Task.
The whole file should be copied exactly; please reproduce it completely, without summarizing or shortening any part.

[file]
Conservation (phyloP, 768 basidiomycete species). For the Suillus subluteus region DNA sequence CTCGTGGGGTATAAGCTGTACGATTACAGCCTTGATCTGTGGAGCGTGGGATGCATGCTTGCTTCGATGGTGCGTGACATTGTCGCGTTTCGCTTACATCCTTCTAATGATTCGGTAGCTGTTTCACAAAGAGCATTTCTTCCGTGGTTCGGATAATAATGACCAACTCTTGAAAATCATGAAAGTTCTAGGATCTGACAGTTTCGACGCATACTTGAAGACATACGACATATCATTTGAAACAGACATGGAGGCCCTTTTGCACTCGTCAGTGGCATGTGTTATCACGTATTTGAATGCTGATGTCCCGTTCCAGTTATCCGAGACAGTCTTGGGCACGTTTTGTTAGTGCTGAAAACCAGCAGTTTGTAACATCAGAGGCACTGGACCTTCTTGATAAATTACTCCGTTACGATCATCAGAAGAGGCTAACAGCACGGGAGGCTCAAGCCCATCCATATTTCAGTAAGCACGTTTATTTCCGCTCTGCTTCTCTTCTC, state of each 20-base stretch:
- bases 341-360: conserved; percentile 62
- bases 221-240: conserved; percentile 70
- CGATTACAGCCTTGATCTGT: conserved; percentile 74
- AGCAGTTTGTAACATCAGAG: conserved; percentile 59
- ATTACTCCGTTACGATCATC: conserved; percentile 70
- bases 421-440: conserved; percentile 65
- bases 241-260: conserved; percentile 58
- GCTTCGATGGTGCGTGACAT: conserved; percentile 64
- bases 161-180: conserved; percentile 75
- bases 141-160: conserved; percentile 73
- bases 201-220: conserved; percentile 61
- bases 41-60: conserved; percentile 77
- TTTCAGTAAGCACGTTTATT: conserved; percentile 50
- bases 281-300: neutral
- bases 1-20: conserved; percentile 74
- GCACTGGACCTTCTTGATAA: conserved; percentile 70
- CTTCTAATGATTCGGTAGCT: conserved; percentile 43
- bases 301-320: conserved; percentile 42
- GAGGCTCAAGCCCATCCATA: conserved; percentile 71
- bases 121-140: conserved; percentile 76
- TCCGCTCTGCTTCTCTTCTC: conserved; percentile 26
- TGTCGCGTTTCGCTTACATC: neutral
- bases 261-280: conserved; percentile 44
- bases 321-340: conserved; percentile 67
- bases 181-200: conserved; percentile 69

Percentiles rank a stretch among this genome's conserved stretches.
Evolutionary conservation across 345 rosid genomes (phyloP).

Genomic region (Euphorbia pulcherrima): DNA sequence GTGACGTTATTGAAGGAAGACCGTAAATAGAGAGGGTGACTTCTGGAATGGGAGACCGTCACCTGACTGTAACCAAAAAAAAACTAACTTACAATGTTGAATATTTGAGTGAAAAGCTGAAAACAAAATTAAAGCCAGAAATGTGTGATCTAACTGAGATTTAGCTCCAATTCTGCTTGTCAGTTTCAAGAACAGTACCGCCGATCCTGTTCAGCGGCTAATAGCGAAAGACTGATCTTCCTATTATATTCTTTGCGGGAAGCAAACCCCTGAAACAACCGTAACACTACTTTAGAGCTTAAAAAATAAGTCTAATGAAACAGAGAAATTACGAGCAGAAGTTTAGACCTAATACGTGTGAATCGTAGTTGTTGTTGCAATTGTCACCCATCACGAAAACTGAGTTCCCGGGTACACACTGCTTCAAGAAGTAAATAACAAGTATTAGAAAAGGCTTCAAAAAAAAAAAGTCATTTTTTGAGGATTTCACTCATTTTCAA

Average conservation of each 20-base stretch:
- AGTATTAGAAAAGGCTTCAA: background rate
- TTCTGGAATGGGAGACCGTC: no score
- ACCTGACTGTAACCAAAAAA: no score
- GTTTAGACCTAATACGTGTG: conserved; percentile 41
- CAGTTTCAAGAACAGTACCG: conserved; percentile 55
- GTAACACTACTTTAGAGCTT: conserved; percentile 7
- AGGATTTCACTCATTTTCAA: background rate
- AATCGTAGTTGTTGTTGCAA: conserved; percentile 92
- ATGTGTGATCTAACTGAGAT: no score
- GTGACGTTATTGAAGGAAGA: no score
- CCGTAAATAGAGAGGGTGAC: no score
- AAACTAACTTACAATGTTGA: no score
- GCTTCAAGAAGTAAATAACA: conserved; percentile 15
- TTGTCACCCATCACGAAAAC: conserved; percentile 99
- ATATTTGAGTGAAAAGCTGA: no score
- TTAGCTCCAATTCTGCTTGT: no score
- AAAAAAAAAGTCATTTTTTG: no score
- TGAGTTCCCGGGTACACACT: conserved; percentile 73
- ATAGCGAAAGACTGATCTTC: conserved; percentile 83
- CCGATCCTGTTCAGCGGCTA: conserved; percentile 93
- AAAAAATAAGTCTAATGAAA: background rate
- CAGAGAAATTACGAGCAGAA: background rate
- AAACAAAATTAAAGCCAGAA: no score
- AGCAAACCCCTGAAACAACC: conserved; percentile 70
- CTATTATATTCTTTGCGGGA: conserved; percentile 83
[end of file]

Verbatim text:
Conservation (phyloP, 768 basidiomycete species). For the Suillus subluteus region DNA sequence CTCGTGGGGTATAAGCTGTACGATTACAGCCTTGATCTGTGGAGCGTGGGATGCATGCTTGCTTCGATGGTGCGTGACATTGTCGCGTTTCGCTTACATCCTTCTAATGATTCGGTAGCTGTTTCACAAAGAGCATTTCTTCCGTGGTTCGGATAATAATGACCAACTCTTGAAAATCATGAAAGTTCTAGGATCTGACAGTTTCGACGCATACTTGAAGACATACGACATATCATTTGAAACAGACATGGAGGCCCTTTTGCACTCGTCAGTGGCATGTGTTATCACGTATTTGAATGCTGATGTCCCGTTCCAGTTATCCGAGACAGTCTTGGGCACGTTTTGTTAGTGCTGAAAACCAGCAGTTTGTAACATCAGAGGCACTGGACCTTCTTGATAAATTACTCCGTTACGATCATCAGAAGAGGCTAACAGCACGGGAGGCTCAAGCCCATCCATATTTCAGTAAGCACGTTTATTTCCGCTCTGCTTCTCTTCTC, state of each 20-base stretch:
- bases 341-360: conserved; percentile 62
- bases 221-240: conserved; percentile 70
- CGATTACAGCCTTGATCTGT: conserved; percentile 74
- AGCAGTTTGTAACATCAGAG: conserved; percentile 59
- ATTACTCCGTTACGATCATC: conserved; percentile 70
- bases 421-440: conserved; percentile 65
- bases 241-260: conserved; percentile 58
- GCTTCGATGGTGCGTGACAT: conserved; percentile 64
- bases 161-180: conserved; percentile 75
- bases 141-160: conserved; percentile 73
- bases 201-220: conserved; percentile 61
- bases 41-60: conserved; percentile 77
- TTTCAGTAAGCACGTTTATT: conserved; percentile 50
- bases 281-300: neutral
- bases 1-20: conserved; percentile 74
- GCACTGGACCTTCTTGATAA: conserved; percentile 70
- CTTCTAATGATTCGGTAGCT: conserved; percentile 43
- bases 301-320: conserved; percentile 42
- GAGGCTCAAGCCCATCCATA: conserved; percentile 71
- bases 121-140: conserved; percentile 76
- TCCGCTCTGCTTCTCTTCTC: conserved; percentile 26
- TGTCGCGTTTCGCTTACATC: neutral
- bases 261-280: conserved; percentile 44
- bases 321-340: conserved; percentile 67
- bases 181-200: conserved; percentile 69

Percentiles rank a stretch among this genome's conserved stretches.
Evolutionary conservation across 345 rosid genomes (phyloP).

Genomic region (Euphorbia pulcherrima): DNA sequence GTGACGTTATTGAAGGAAGACCGTAAATAGAGAGGGTGACTTCTGGAATGGGAGACCGTCACCTGACTGTAACCAAAAAAAAACTAACTTACAATGTTGAATATTTGAGTGAAAAGCTGAAAACAAAATTAAAGCCAGAAATGTGTGATCTAACTGAGATTTAGCTCCAATTCTGCTTGTCAGTTTCAAGAACAGTACCGCCGATCCTGTTCAGCGGCTAATAGCGAAAGACTGATCTTCCTATTATATTCTTTGCGGGAAGCAAACCCCTGAAACAACCGTAACACTACTTTAGAGCTTAAAAAATAAGTCTAATGAAACAGAGAAATTACGAGCAGAAGTTTAGACCTAATACGTGTGAATCGTAGTTGTTGTTGCAATTGTCACCCATCACGAAAACTGAGTTCCCGGGTACACACTGCTTCAAGAAGTAAATAACAAGTATTAGAAAAGGCTTCAAAAAAAAAAAGTCATTTTTTGAGGATTTCACTCATTTTCAA

Average conservation of each 20-base stretch:
- AGTATTAGAAAAGGCTTCAA: background rate
- TTCTGGAATGGGAGACCGTC: no score
- ACCTGACTGTAACCAAAAAA: no score
- GTTTAGACCTAATACGTGTG: conserved; percentile 41
- CAGTTTCAAGAACAGTACCG: conserved; percentile 55
- GTAACACTACTTTAGAGCTT: conserved; percentile 7
- AGGATTTCACTCATTTTCAA: background rate
- AATCGTAGTTGTTGTTGCAA: conserved; percentile 92
- ATGTGTGATCTAACTGAGAT: no score
- GTGACGTTATTGAAGGAAGA: no score
- CCGTAAATAGAGAGGGTGAC: no score
- AAACTAACTTACAATGTTGA: no score
- GCTTCAAGAAGTAAATAACA: conserved; percentile 15
- TTGTCACCCATCACGAAAAC: conserved; percentile 99
- ATATTTGAGTGAAAAGCTGA: no score
- TTAGCTCCAATTCTGCTTGT: no score
- AAAAAAAAAGTCATTTTTTG: no score
- TGAGTTCCCGGGTACACACT: conserved; percentile 73
- ATAGCGAAAGACTGATCTTC: conserved; percentile 83
- CCGATCCTGTTCAGCGGCTA: conserved; percentile 93
- AAAAAATAAGTCTAATGAAA: background rate
- CAGAGAAATTACGAGCAGAA: background rate
- AAACAAAATTAAAGCCAGAA: no score
- AGCAAACCCCTGAAACAACC: conserved; percentile 70
- CTATTATATTCTTTGCGGGA: conserved; percentile 83